CHICAGO (CN) – A reporter demands that Chicago deliver “three types of public records:” the mayor’s appointment schedule; the Police Department’s electronic records on “the incidence and nature of homicides and homicide investigations in the City;” and the “final report or assessment of the Chicago Police Department which the City has publicly acknowledged not only exists, but has had a direct effect on public policy in shaping Chicago Police Department administrative operations.”
Plaintiff Michael “Mick” Dumke says he has reported for the Chicago Reader and other media. He says the city denied his FOIA request for all three types of documents. He sued in Cook County Court, under the Illinois Freedom of Information Act.
The city denied his request for homicide information by claiming “that the information contains highly personal information about victims and perpetrators of crimes,” Dumke says. But Dumke claims the Chicago Police “publicize” much of the information he seeks on its “ClearPath” website for a brief period after each crime. And he says homicide victims no longer have any personal privacy interest, and the public interest in homicide arrestees outweighs any privacy issues the arrested people may have.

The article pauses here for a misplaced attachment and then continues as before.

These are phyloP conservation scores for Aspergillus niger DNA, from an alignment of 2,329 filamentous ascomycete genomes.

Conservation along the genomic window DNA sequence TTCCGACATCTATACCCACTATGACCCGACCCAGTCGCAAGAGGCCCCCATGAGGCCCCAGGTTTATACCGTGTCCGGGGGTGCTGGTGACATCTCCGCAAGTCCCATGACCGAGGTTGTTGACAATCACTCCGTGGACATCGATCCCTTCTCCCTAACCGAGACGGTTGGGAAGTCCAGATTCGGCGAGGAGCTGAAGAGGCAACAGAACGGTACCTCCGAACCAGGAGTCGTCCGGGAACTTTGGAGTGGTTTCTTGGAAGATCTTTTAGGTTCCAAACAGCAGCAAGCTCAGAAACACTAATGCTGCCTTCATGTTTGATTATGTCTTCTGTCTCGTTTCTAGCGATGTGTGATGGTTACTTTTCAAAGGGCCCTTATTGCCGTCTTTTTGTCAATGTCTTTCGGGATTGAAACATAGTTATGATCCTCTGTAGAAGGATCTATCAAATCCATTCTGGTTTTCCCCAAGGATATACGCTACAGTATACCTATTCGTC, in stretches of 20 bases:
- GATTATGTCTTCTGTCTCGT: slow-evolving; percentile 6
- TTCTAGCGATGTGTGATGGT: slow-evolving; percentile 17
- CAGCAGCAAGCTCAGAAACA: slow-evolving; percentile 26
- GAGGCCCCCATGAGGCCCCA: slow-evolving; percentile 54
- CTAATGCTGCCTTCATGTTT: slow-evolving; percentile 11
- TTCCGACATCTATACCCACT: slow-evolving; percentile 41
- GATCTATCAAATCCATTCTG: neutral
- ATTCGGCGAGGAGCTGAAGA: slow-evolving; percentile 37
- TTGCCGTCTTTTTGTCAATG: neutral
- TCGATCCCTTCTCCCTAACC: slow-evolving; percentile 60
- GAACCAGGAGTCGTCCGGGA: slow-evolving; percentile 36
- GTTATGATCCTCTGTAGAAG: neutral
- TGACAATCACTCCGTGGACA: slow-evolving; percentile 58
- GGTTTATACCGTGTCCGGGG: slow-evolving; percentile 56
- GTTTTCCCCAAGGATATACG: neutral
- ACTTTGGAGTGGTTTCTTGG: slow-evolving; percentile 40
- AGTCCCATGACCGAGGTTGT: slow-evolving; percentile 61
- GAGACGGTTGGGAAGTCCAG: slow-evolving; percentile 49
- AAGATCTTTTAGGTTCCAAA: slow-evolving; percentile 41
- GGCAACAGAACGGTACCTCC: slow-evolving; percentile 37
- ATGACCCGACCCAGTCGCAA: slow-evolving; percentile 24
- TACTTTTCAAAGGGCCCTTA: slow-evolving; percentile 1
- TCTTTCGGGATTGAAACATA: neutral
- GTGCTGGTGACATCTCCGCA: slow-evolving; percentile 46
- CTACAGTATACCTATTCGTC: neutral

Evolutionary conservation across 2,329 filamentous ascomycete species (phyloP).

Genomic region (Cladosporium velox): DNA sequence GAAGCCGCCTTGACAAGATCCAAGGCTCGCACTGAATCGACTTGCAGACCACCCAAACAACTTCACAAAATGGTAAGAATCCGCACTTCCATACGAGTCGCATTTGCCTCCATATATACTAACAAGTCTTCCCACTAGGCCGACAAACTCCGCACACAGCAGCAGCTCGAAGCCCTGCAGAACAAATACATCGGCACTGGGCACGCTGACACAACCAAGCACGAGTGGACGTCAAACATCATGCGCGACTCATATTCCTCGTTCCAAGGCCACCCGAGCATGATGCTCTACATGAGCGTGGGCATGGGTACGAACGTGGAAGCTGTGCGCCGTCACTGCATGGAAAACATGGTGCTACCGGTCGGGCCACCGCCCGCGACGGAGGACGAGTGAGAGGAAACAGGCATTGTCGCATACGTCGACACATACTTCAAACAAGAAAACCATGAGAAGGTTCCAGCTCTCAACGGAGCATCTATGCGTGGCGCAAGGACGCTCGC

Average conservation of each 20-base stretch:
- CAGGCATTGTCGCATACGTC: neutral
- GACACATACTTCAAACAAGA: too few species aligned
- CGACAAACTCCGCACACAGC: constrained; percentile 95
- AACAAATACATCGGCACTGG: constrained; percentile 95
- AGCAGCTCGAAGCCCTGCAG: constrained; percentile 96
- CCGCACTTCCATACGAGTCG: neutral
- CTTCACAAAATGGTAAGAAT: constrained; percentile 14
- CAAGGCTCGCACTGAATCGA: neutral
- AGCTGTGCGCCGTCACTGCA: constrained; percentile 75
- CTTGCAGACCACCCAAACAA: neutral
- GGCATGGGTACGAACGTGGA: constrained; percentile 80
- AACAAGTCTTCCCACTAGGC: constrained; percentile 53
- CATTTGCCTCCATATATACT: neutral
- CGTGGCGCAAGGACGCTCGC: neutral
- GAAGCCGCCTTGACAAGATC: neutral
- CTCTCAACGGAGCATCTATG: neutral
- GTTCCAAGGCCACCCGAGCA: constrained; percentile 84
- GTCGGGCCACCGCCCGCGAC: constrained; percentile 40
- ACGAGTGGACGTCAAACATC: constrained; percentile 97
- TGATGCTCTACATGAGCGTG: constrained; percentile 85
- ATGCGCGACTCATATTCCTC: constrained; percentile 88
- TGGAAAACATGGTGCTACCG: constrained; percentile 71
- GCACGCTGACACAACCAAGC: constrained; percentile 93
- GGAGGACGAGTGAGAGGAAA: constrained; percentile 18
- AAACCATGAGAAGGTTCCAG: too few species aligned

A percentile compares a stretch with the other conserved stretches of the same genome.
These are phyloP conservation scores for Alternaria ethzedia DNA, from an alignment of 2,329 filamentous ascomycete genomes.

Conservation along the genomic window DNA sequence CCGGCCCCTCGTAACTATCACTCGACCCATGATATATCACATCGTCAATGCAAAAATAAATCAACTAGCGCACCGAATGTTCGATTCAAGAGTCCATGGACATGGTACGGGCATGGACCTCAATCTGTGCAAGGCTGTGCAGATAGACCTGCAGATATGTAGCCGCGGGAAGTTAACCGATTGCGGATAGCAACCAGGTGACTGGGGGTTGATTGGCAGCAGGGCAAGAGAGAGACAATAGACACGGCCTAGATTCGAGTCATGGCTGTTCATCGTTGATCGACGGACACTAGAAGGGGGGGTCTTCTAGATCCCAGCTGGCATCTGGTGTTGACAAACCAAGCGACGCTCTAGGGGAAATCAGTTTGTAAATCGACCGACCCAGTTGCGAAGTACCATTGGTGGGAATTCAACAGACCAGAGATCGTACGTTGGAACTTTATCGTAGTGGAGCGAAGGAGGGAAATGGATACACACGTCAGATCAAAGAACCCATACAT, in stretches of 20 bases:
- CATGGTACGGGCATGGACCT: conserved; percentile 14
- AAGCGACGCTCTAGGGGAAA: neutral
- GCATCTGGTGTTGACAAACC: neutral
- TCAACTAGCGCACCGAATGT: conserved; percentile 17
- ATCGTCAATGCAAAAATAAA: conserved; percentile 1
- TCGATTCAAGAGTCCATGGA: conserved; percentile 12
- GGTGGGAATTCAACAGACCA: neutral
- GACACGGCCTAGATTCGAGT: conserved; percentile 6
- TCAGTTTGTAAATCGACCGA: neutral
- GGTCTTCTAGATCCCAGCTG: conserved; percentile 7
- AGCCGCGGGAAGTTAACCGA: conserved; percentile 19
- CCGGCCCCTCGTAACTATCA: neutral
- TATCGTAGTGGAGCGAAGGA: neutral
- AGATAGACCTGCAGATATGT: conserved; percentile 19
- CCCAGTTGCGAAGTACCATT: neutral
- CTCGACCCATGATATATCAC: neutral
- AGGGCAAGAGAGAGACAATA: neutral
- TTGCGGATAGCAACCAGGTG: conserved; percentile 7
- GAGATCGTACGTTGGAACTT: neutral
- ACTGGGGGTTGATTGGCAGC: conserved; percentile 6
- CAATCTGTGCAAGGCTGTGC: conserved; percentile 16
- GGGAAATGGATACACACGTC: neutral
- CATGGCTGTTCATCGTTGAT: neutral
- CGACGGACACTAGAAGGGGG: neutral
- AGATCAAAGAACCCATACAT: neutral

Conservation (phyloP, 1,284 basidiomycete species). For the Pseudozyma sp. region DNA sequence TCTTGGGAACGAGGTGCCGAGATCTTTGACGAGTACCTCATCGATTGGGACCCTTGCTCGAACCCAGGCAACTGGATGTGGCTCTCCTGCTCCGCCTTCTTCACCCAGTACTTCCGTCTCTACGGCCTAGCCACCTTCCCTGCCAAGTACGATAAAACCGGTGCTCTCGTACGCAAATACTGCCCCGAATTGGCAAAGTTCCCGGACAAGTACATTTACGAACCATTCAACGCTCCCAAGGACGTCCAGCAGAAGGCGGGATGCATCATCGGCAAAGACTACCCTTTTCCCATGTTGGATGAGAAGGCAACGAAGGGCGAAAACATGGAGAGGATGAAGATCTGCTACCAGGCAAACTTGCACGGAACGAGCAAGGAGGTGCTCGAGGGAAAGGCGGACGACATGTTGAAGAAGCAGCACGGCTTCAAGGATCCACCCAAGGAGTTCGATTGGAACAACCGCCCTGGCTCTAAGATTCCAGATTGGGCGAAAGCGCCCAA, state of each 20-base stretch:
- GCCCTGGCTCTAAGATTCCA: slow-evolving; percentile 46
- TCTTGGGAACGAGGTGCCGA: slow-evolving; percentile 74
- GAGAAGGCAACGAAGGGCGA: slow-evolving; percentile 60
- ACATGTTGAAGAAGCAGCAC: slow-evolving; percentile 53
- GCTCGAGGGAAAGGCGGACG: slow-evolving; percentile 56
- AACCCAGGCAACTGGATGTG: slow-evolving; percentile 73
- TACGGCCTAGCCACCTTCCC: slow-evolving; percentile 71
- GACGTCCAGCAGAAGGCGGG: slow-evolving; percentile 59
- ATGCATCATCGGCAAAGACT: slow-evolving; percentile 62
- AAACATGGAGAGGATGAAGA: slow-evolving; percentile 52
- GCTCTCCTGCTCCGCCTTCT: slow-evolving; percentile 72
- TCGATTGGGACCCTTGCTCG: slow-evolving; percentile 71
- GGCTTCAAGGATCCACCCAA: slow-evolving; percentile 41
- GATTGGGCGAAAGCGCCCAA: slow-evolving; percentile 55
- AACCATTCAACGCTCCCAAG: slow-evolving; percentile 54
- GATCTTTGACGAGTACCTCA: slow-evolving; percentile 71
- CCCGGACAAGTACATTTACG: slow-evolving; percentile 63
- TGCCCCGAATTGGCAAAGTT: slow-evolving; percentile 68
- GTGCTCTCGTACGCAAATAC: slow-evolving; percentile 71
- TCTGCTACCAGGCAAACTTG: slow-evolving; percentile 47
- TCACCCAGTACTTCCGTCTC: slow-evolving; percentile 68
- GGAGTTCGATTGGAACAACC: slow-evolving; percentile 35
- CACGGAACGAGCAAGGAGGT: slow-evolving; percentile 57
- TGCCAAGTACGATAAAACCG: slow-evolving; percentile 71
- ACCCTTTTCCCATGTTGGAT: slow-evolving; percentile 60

Dumke says that after the final report or assessment of the Chicago Police was completed, Mayor Richard Daley assigned 130 more officers to the street. The study was done by the consulting firms McKinsey & Co., and A.T. Kearney, with pro bono assistance from the Civic Consulting Alliance. The public interest in the report, Dumke says, is obvious.
Dumke wants to see the documents, and he wants his costs reimbursed. He is represented by John Elson with the Bluhm Legal Clinic at Northwestern University’s Law School.